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It's been melting slowly around here for a week or a few, and there have been a few days of good intense sun. Yesterday was one of those days, so what better to do than take out the TW for a little stretch.



Started off in a dirt parking lot not far from home, aiming to take advantage of some trails that I suspected were only half melted, and probably very muddy this time of year. Traction was poor enough on much of the ride that I didn't take as many pictures as I wanted, aiming to instead keep moving, noting that I was thoroughly overdressed for offroading, and about right for the pavement.







I'm playing around with the idea of using a top-case either instead of, or in addition to my tailbag. For this trip, I opted to leave the tailbag at home and just run the case. It worked out, as I'll explain later. I headed down the mud-strips and mushy 2 year old logged skidder trails to get to the water. I have a habit of being there before April on the TW every year so far, and this one was no exception, although a bit of a close call












Enjoyed briefly, and then back up the long iced over mud-hill to the next set of trails. I really was supposed to be going to the building supply place for more drywalling stuff, here...



This is generally what all of the trails in the shade look like right about now:





Not too bad, it turns out, if I stood up and sat back on the top case
Traction improved dramatically, if I could keep my balance, to the point where I could ride right up ice hills as long as there was occasionally a spot to dig up some bare ground, kinda like this, with more hill (lets face it, I'm not stopping at the bottom or middle of a hill to take a picture, and at the top it doesn't look like a hill anyway):







And the single biggest hazard of riding on the trails this time of year in NNY: ice!



Its slippery, its unpredictable, it hurts to fall on, and .... you can fall through:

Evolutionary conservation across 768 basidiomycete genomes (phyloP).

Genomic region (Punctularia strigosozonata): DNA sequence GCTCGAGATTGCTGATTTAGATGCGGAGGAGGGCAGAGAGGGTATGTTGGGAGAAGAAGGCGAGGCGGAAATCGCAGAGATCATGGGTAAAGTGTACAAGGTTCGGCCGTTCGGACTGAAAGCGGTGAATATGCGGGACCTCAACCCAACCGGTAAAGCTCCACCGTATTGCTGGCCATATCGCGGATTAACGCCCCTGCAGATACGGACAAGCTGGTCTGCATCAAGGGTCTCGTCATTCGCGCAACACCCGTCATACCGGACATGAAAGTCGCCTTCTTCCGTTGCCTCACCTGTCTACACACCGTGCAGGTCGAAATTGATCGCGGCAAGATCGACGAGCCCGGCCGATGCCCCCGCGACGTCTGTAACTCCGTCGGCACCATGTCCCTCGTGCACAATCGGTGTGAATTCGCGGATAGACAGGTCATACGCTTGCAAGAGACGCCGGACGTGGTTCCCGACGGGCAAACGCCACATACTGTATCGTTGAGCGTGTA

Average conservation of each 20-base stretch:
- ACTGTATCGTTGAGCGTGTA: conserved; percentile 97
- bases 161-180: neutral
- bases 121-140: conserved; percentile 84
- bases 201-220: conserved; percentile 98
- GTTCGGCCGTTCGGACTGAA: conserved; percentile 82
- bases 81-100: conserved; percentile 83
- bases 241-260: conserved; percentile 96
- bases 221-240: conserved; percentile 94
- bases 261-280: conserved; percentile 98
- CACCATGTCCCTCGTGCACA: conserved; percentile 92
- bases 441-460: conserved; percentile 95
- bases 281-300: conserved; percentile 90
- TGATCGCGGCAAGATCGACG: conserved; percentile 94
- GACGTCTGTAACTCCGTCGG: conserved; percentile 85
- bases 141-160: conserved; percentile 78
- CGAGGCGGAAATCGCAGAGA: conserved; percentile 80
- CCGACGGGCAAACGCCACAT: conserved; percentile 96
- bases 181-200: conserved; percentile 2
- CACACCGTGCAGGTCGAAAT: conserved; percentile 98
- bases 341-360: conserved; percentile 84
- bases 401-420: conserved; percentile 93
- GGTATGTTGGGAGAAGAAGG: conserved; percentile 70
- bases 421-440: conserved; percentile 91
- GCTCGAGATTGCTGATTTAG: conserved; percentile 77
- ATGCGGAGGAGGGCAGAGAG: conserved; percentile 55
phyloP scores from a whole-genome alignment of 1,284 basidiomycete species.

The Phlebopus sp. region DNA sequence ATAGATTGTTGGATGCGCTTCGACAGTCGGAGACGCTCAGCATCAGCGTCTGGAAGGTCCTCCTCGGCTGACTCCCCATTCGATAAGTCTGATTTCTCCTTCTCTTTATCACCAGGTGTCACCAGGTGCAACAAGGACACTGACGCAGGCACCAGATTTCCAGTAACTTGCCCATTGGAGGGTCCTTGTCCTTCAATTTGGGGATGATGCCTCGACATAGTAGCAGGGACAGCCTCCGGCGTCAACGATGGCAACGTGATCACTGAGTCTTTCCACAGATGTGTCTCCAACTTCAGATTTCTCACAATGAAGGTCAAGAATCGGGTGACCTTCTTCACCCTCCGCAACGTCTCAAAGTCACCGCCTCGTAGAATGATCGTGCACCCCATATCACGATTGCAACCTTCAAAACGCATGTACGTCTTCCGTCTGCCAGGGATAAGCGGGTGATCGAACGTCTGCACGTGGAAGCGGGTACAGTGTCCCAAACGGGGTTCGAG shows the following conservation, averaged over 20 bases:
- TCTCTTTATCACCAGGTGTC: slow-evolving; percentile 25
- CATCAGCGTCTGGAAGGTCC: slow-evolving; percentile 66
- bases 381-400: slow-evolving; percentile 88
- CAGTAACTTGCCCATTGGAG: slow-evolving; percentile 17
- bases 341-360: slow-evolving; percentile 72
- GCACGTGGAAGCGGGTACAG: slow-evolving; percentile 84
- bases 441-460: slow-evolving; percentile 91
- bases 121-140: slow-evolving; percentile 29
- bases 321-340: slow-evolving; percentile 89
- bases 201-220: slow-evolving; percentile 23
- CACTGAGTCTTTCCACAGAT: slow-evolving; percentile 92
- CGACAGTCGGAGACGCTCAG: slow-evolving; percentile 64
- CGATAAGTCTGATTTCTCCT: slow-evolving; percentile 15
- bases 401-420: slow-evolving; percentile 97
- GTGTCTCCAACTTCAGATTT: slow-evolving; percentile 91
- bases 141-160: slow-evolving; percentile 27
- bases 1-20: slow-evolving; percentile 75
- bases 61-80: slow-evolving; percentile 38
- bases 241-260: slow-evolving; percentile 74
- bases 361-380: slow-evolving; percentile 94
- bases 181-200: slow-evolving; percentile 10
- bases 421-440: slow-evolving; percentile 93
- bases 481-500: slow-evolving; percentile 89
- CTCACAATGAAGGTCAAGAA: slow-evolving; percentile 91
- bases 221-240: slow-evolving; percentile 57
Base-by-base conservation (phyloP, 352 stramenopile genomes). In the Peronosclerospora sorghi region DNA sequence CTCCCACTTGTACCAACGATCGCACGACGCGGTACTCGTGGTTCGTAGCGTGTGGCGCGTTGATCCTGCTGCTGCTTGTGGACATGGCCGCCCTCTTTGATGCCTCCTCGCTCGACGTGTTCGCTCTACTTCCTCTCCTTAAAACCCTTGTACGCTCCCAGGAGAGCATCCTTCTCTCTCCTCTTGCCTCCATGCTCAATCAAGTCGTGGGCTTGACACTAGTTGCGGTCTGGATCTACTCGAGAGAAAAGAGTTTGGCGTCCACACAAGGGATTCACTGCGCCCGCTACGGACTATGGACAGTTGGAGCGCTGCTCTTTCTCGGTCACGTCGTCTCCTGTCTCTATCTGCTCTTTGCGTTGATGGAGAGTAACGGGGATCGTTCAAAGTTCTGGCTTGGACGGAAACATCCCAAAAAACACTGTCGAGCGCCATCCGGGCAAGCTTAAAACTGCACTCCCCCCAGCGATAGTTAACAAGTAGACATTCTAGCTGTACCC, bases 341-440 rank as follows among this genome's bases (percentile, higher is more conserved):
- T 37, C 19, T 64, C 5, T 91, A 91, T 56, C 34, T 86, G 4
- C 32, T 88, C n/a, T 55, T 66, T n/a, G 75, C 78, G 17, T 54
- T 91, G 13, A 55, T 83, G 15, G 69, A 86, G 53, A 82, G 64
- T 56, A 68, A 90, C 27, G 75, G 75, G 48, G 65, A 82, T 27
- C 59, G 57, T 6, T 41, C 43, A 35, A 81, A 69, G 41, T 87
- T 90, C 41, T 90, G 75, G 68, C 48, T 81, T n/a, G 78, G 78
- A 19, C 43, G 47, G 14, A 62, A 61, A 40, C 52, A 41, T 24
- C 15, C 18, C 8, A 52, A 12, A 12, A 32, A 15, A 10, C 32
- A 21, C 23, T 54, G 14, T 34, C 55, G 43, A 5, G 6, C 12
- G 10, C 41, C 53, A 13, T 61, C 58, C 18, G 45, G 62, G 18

It happens that the TW dropped right to the skid plate and was standing on its own, there. Just a large mud puddle that froze over and then the water actually found some way to drain out, leaving the ice with nothing to spread the load when some fool like me went riding over it. I won't ride over *real* water this time of year, but these trails are my go-to spot for quick fun around the house, and I know how deep the ruts are. Nothing particularly unsafe if you're paying attention.
 

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Gotta love it!!! I love being out on winterish days, as long as the sun is shining!
 

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Nice pics. I live in Schenectady County, NY and there's virtually nothing iced over around here. A couple humps of snow left in shady places that's it.
 

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It happens that the TW dropped right to the skid plate and was standing on its own, there. Just a large mud puddle that froze over and then the water actually found some way to drain out, leaving the ice with nothing to spread the load when some fool like me went riding over it.


while i've never understood how, but snow melts from the bottom up. you didn't have to have a puddle drain.

looks like a great area to ride, thanks for sharing



thanks to google:

The simple answer is that snow can melt BOTH from top to bottom and from the bottom to the top…depending on the conditions.